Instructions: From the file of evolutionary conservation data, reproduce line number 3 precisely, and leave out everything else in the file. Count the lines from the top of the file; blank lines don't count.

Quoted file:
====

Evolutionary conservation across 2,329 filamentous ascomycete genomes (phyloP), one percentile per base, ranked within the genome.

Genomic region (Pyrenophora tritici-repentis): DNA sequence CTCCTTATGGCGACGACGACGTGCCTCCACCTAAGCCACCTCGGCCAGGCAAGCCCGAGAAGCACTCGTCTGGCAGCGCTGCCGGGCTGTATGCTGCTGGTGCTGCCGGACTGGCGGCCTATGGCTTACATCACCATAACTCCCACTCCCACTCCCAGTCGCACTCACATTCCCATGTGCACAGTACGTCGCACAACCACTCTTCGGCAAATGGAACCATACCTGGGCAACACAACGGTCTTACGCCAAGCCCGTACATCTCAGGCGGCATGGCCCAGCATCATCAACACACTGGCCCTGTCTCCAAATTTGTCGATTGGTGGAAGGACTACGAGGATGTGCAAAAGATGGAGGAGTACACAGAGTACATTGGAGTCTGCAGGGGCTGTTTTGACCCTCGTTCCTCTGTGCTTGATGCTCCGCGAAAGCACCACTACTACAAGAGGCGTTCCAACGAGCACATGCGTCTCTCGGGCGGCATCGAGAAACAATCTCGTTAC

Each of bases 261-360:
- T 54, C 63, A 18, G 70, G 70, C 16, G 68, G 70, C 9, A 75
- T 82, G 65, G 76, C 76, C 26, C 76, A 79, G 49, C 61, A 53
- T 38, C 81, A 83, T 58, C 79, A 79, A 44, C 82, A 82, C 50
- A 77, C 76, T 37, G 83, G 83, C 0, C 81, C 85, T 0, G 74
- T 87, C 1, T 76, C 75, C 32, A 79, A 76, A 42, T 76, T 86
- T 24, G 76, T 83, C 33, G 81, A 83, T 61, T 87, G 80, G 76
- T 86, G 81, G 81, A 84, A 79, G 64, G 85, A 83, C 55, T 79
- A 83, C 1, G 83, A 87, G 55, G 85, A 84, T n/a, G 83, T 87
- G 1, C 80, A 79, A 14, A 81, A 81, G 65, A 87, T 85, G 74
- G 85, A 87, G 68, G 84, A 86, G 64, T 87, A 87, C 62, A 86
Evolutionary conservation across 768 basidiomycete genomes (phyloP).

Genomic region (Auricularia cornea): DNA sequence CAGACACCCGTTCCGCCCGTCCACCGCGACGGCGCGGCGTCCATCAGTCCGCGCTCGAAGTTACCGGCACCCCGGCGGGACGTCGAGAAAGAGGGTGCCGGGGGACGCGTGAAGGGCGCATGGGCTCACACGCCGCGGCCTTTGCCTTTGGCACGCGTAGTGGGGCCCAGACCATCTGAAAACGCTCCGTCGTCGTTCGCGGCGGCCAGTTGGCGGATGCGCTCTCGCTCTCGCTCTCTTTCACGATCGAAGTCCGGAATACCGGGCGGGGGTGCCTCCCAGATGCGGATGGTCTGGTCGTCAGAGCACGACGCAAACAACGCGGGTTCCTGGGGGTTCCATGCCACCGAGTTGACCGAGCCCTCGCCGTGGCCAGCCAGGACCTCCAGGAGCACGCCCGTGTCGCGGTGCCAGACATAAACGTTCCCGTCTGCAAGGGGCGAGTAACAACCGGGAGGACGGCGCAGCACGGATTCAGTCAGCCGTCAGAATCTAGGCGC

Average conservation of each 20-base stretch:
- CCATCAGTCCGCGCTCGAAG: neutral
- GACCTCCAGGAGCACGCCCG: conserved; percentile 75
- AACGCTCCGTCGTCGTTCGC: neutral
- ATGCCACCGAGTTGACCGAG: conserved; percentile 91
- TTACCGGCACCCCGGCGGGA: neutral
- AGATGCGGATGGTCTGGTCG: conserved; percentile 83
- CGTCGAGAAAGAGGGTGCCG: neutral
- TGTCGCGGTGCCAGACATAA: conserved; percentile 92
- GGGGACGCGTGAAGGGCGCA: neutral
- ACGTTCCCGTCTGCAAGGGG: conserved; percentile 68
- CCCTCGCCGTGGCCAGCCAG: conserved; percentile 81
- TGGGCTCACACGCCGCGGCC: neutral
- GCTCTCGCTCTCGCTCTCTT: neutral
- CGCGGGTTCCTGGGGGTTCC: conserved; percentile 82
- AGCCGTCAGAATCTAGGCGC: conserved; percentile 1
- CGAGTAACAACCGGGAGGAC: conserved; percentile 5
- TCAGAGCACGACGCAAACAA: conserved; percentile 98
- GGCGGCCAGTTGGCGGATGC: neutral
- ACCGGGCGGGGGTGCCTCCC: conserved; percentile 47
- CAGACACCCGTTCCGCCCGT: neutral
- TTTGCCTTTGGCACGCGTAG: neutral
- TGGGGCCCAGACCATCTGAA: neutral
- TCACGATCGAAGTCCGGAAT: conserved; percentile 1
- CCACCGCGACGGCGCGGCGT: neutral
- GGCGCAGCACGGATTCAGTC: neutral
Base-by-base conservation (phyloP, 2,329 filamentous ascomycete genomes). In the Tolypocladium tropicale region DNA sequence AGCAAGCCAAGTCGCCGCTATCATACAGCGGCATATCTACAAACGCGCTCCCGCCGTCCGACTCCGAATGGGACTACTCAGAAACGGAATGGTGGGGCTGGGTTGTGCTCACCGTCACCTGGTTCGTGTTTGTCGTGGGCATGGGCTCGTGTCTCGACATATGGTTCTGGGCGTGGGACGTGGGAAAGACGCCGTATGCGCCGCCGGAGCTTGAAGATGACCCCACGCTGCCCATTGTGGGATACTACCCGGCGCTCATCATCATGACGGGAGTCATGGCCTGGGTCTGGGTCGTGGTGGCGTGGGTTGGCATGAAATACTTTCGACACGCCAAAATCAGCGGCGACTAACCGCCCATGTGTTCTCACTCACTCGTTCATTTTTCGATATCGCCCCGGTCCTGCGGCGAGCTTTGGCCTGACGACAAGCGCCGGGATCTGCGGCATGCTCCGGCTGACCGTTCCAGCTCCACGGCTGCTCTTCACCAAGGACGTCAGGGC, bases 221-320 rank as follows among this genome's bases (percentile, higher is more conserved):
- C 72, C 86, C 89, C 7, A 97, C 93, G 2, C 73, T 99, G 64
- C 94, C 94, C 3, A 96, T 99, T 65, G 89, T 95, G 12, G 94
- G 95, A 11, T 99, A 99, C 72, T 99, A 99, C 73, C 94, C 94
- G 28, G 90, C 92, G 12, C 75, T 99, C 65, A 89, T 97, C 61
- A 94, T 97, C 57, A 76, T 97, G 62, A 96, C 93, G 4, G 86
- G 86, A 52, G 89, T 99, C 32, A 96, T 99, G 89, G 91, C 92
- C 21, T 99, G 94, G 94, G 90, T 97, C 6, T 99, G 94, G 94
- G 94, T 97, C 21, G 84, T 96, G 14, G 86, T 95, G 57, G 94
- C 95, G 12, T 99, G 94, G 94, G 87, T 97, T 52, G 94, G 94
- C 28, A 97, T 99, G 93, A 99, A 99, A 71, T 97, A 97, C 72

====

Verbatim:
Each of bases 261-360: